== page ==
Ronald Ross has written himself into cup final history so often that headline writers must be exhausted trying to come up with new ways of telling an old story.
In the first half against Inveraray in Saturday's Macaulay Cup final in Oban he looked subdued by his own side's formation, restricted to falling deep and feeding others.
By the end of the 120 minutes, he had broken Inveraray's hearts with four goals in a 4-3 victory and showcased individual skills that would make up the contents and most of the inner chapters if a manual was ever written on playing perfect shinty.
Indeed, perhaps the new thing would be to let him win the games then write the headlines himself as well and save everyone the bother.
In the first half, Inveraray must have thought they'd stifled him and, if they had made more hay when the sun shone, would have won this final, broadcast live on BBC2 Scotland.
Instead they went in only 1-0 through a Neil Andrews tap-in and faced Kingussie and the wind whipping up from Oban Bay in the second period.
Aware of the prevailing breeze, Kingussie manager Stephen Borthwick resorted to push Ross up as last man and it was from that familiar position the number 11 wreaked havoc.
His equaliser was a thing of beauty. A turn, a change of pace and then a shot from 30 yards that almost raised the net off its trusses.
However, Inveraray didn't want to relinquish the silver trophy after two successive wins and when Russell MacKinlay capitalised on a moment of hesitation by Gary Munro to score, it looked as if victory number three was on the cards.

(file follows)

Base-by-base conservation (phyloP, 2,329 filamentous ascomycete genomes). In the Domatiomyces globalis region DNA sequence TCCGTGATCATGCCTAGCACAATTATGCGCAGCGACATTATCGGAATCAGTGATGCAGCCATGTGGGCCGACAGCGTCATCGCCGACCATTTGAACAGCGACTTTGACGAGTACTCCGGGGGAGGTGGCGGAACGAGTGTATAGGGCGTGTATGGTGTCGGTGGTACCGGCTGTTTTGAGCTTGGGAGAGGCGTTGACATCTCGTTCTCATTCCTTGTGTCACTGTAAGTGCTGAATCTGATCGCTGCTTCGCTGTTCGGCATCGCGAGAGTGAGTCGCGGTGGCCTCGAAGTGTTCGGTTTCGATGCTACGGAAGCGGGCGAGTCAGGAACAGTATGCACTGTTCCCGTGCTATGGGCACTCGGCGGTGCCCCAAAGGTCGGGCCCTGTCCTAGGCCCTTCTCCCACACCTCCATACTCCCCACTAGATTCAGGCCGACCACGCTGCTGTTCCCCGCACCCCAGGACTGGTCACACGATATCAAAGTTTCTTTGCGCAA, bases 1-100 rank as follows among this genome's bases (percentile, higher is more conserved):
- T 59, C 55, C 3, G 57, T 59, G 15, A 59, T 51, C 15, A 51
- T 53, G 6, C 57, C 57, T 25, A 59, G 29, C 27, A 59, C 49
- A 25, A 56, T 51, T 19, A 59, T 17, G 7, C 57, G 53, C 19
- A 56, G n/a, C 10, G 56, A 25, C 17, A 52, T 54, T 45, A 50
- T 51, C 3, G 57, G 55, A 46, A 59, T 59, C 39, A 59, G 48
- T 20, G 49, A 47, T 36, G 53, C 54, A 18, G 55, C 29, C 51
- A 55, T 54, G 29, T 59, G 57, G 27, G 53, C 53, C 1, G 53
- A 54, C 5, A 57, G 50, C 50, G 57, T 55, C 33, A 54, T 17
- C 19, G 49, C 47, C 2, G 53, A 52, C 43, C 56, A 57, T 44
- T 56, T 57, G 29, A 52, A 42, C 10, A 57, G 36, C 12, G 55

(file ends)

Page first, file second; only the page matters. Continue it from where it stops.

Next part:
Ross wasn't convinced, though, and with four minutes left turned Scott Robertson one way, then another before rifling the equaliser past Graeme Macpherson.
Kingussie's tails were up and, when Ross hit the third in a move straight from throw-up in extra time, the outcome began to look inevitable. By the time he had made it 4-2, the rallying cries of those in yellow and black had a lethargic ring.
Perhaps the greatest injustice for them was that MacKinlay's second goal should only make a note in a digest rather than a headline. The forward must have struck the ball from all of 35 yards and you could hear it whistle as it beat man-of-the-match Andrew Borthwick all hands up.
The day belonged to Ross, though, and the red and blue hordes dancing on the park at the end.
Afterwards he said he would review whether to keep playing in 2011.
Quit? On this form it would surely be unforgivable.
For those who read the form, perhaps Kingussie's name was on this trophy.
To get to Mossfield, they had to overcome rivals Newtonmore and Fort William.
Inveraray scored over 25 goals on the way against lesser sides and it was only on Saturday that they lost their first goal. "It was tough but we got there in the end," said Kings boss Stephen Borthwick. They now have the Camanachd Cup final to look forward to.